You’ve written quite a bit in your life, yet this is your first full-length novel. How did you decide to go ahead with it, and how was this experience different from your previous writing experiences?

I’m not real clear about the answers to any of those questions, but my guess is that what I’ve said above: the importance of racial issues to my own moral development and my belief that it is the key moral issue of our time, impelled me to pursue this theme for the novel. The story kept pulling me in. Characters began to speak things I’d not consciously thought of before. The story began to take on a life of it’s own, to shape itself, and I began to have faith that the whole of it was “there.” I just had to get out of the way and let it come. Not easy to do for someone who is formerly a trial lawyer and used to making every effort possible to control the show.

How long did it take to write Leaving Tuscaloosa? What was your favorite part of writing this book? What was the most difficult part?

I’m not sure when I started writing it-probably around 2000 or a bit later. I put it down for a number of years to work on another novel that never went anywhere. When I came back to it, I began to understand that this was the story I had to write-probably before I could write any other. I don’t have a favorite part of writing the book, but I took great joy in seeing characters I’d not thought of appear on the stage and start talking. Chief among these was Rosemont Greene, who all but took over the book. The most difficult part of writing the novel was editing it, which I did from the start, over and over. That said, it was also one of the most rewarding aspects of writing the novel.

How do you hope readers in the South will respond to your story?

I hope it will make older readers from the South and elsewhere think back over our common past and our roles in it. I hope the story and characters will seem honest and authentic to both white and black readers. I hope also that in some way, even though things are far from perfect in terms of racial justice in our society, readers will see that we’ve come a long way and that many people before us paid dearly for that progress and showed incredible courage.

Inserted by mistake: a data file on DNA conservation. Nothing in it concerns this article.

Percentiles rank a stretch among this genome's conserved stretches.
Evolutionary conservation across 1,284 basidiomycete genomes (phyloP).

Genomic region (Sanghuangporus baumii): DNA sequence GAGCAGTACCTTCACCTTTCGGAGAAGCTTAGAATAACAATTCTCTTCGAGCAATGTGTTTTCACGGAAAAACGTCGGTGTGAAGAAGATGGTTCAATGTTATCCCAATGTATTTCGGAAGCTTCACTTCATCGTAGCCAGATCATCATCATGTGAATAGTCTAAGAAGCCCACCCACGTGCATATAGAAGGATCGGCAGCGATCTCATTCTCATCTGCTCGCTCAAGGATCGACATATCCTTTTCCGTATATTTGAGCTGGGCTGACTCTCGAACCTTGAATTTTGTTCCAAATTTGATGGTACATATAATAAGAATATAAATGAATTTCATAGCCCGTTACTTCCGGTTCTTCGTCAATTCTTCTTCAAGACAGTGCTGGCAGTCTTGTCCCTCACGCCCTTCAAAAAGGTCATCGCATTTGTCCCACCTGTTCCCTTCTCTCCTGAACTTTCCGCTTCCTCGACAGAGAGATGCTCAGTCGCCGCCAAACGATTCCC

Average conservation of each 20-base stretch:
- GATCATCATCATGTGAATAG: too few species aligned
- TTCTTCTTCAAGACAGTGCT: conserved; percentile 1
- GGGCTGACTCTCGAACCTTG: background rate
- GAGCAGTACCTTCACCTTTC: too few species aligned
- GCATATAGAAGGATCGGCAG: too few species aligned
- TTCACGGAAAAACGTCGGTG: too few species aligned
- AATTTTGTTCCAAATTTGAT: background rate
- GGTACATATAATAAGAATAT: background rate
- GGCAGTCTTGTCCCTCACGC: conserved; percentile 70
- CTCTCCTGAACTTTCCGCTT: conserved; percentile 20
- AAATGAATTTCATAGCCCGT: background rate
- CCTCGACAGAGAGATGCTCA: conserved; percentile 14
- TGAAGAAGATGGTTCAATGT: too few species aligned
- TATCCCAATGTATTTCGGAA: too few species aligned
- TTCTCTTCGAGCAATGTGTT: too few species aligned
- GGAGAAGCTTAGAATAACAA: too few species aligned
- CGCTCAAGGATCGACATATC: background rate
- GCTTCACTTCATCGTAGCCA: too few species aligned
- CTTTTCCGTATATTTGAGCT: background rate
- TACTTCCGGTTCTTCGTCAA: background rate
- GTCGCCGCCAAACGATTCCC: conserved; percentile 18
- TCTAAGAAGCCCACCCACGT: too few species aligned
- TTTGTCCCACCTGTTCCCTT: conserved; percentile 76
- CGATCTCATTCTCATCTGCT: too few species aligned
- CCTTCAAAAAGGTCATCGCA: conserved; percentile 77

This strikes me as a coming-of-age story. Is there a particular message or lesson you’d like young people to take away from reading this book?

That the only life truly worth living is a never-ending moral journey involving continual learning, reflection, and growth. These things cannot be achieved through physical pleasure, material possessions, and self-indulgence. Also, I hear from African-American friends (and I know from my own experiences with students of both races) that young people in our society often have a very sketchy knowledge of the history of the Civil Rights Movement. I fear they do not appreciate the horrors of racial oppression, the roll of white society in enforcing it, and the tremendous courage and heroism of those people-black and white-who fought to overturn it.

Is there a message you would like readers to take away about the historical significance of the 60s?

I’d say that the 50s and 60s were the crucial decades in the Civil Rights Movement.  It was during those decades that African-Americans rose up to demand that America, as Martin Luther King said, “live out the true meaning of its creed.” They began to claim full personhood in our society. And thinking white Southerners (and other whites in other parts of the country as well) were brought face to face with the evils and injustices of our society and what we were doing to perpetrate them.

What would you like for all readers to most remember about this story? 

That it is a story about the human heart and that they-as readers-are part of the story.